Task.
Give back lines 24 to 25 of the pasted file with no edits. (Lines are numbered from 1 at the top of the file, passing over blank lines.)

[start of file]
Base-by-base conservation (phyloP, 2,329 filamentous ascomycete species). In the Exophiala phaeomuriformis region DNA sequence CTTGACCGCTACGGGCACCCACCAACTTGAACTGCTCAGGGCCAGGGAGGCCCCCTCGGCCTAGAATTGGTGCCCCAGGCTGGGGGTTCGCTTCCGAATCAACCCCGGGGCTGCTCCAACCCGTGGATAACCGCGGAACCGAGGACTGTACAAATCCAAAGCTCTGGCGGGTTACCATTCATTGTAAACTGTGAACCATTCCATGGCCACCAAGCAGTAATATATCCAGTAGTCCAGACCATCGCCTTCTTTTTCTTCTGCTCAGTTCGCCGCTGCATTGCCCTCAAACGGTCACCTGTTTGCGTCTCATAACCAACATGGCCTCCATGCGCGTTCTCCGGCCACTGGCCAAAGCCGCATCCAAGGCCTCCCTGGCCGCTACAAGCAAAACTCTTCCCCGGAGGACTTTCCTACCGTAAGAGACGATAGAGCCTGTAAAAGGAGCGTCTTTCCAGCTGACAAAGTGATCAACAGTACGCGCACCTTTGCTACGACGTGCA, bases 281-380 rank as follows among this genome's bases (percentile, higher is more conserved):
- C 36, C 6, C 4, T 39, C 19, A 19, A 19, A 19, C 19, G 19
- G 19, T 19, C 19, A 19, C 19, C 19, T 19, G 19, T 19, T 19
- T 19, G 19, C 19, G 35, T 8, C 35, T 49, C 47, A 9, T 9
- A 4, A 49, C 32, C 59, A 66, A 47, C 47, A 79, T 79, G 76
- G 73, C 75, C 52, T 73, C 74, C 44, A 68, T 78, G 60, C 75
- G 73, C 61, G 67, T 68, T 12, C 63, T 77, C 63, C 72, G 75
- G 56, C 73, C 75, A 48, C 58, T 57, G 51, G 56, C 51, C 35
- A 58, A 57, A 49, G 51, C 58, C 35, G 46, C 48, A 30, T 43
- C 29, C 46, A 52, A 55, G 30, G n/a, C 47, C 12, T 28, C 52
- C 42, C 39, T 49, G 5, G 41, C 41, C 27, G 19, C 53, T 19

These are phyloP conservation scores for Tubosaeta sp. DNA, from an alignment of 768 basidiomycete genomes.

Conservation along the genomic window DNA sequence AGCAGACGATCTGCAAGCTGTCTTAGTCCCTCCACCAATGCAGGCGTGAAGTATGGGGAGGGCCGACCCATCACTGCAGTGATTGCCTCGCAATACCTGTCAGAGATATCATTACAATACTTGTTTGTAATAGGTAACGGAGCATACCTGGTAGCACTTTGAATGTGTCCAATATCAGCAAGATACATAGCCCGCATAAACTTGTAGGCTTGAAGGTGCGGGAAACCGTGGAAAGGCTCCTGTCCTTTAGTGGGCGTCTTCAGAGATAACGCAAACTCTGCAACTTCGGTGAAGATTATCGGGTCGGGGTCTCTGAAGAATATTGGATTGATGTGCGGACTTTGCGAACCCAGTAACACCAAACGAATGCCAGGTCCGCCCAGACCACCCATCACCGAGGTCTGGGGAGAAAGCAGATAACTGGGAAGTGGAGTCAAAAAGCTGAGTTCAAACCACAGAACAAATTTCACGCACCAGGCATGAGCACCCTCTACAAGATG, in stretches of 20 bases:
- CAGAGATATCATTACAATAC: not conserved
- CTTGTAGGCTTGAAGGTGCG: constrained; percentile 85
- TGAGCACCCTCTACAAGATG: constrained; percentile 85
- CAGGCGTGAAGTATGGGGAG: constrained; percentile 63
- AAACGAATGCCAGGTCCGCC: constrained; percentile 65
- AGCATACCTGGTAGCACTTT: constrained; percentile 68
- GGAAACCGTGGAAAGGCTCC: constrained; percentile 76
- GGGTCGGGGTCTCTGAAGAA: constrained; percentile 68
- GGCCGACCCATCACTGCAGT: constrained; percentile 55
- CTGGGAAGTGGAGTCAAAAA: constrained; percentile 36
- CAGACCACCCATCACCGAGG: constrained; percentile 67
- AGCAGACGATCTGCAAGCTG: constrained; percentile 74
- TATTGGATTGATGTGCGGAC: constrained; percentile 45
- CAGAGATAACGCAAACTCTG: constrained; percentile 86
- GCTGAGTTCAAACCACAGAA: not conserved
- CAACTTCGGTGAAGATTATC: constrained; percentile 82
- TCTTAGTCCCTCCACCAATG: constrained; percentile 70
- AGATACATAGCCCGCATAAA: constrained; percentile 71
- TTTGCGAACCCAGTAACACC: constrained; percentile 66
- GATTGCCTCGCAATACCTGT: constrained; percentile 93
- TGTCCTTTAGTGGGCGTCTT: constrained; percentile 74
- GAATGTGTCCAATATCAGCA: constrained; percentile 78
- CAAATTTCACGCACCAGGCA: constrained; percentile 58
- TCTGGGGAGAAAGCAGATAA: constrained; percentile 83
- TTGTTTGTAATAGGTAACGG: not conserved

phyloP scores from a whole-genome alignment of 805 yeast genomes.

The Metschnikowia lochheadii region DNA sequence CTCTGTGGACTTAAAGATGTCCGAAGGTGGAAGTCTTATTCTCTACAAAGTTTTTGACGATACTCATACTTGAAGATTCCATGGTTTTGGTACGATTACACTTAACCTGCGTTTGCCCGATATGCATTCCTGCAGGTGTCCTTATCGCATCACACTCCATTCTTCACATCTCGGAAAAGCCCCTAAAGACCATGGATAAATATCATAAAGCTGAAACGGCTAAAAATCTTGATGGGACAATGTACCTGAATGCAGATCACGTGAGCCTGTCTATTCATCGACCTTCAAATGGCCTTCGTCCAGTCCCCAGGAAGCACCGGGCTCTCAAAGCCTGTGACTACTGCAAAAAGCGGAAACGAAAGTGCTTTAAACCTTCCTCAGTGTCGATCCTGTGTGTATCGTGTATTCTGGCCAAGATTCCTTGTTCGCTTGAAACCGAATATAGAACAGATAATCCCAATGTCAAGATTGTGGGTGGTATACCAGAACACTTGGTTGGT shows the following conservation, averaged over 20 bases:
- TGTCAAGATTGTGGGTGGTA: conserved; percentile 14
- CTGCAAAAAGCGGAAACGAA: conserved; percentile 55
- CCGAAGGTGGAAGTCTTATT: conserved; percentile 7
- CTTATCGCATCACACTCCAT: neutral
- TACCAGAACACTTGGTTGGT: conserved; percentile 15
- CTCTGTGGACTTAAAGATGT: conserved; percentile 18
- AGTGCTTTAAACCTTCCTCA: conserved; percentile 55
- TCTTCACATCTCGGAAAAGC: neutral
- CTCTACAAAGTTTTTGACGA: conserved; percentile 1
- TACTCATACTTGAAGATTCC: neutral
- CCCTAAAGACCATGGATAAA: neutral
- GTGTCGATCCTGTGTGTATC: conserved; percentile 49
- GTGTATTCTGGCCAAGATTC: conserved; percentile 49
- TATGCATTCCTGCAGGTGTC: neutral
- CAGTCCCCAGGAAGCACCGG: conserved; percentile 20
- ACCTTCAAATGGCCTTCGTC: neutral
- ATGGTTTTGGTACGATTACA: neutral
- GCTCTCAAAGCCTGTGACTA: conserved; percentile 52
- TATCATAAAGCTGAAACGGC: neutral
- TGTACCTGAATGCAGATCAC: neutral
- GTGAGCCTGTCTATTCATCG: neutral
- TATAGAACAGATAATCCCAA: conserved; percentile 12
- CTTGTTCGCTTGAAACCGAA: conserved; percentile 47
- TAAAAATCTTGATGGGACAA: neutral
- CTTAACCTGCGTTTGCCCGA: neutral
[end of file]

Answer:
- CAGACCACCCATCACCGAGG: constrained; percentile 67
- AGCAGACGATCTGCAAGCTG: constrained; percentile 74